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  • Ryan Wittler

An International Study of When, Where, and How Chickens Were Domesticated


A new study from a team of researchers in the U.K., Germany, France, and Argentina transforms our understanding of the circumstances and timing of the domestication of chickens.

Study highlights:

Previous studies have suggested that chickens were domesticated around 6000 BC in China, Southeast Asia, or India, and eventually made their way to Europe around 7,000 years ago.

  • The research has largely been speculative, however, and has gone relatively unchallenged.

By analyzing chicken remains found at more than 600 sites in 89 countries, the new study shows previous research about the domestication of chickens is wrong, finding the process was already well underway by around 1500 BC in the Southeast Asia peninsula.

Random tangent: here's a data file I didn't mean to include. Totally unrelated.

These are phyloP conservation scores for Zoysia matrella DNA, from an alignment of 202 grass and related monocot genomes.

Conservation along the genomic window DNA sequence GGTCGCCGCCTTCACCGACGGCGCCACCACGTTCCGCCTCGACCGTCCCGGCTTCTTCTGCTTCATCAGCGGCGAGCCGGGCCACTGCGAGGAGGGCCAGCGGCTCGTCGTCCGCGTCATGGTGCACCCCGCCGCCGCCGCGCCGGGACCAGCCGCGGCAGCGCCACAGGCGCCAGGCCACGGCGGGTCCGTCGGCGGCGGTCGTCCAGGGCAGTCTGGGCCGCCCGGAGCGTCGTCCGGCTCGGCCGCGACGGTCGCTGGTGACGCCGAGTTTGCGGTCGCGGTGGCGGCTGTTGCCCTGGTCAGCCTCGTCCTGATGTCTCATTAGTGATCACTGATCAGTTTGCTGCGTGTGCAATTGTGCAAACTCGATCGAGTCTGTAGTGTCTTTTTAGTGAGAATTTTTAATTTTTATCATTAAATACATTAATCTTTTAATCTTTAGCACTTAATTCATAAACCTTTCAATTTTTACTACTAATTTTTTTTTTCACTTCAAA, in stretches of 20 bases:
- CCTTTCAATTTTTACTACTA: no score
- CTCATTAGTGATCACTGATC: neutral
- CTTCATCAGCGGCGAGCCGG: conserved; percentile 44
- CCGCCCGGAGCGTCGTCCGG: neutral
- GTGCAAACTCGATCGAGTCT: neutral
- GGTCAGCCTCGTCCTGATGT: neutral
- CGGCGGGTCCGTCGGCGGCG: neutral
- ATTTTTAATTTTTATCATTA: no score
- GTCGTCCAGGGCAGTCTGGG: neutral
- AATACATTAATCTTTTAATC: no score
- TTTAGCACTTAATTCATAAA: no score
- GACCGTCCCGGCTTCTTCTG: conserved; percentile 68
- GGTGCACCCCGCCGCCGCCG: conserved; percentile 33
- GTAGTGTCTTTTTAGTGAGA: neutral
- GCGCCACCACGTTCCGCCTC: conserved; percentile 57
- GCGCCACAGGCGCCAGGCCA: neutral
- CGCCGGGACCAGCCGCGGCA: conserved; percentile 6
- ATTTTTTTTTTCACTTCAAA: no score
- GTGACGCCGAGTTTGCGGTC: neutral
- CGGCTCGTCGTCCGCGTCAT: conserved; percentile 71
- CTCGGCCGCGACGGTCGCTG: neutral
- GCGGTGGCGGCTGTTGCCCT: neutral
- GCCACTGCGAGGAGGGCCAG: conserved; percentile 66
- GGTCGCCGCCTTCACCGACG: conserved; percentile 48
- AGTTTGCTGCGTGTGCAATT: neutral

• The new study suggests chickens were then transported across Asia and eventually throughout the Mediterranean along routes used by early Greek, Etruscan, and Phoenician maritime traders.

During the Iron Age, the researchers found chickens were largely venerated and not treated as food, finding several chicken skeletons buried alone and unbothered, and many buried with people like pets.

  • The Roman Empire then helped popularize chickens and their eggs as food.

  • In Britain, chickens weren’t regularly consumed until the third century AD.

How it started:

The study found the “driving force” behind chicken domestication was the arrival of dry rice farming in southeast Asia, where their wild ancestor, the red jungle fowl, lived.

The researchers say the dry rice farming “acted as a magnet” for wild jungle fowl, drawing them down from the trees and kickstarting a closer relationship with humans.

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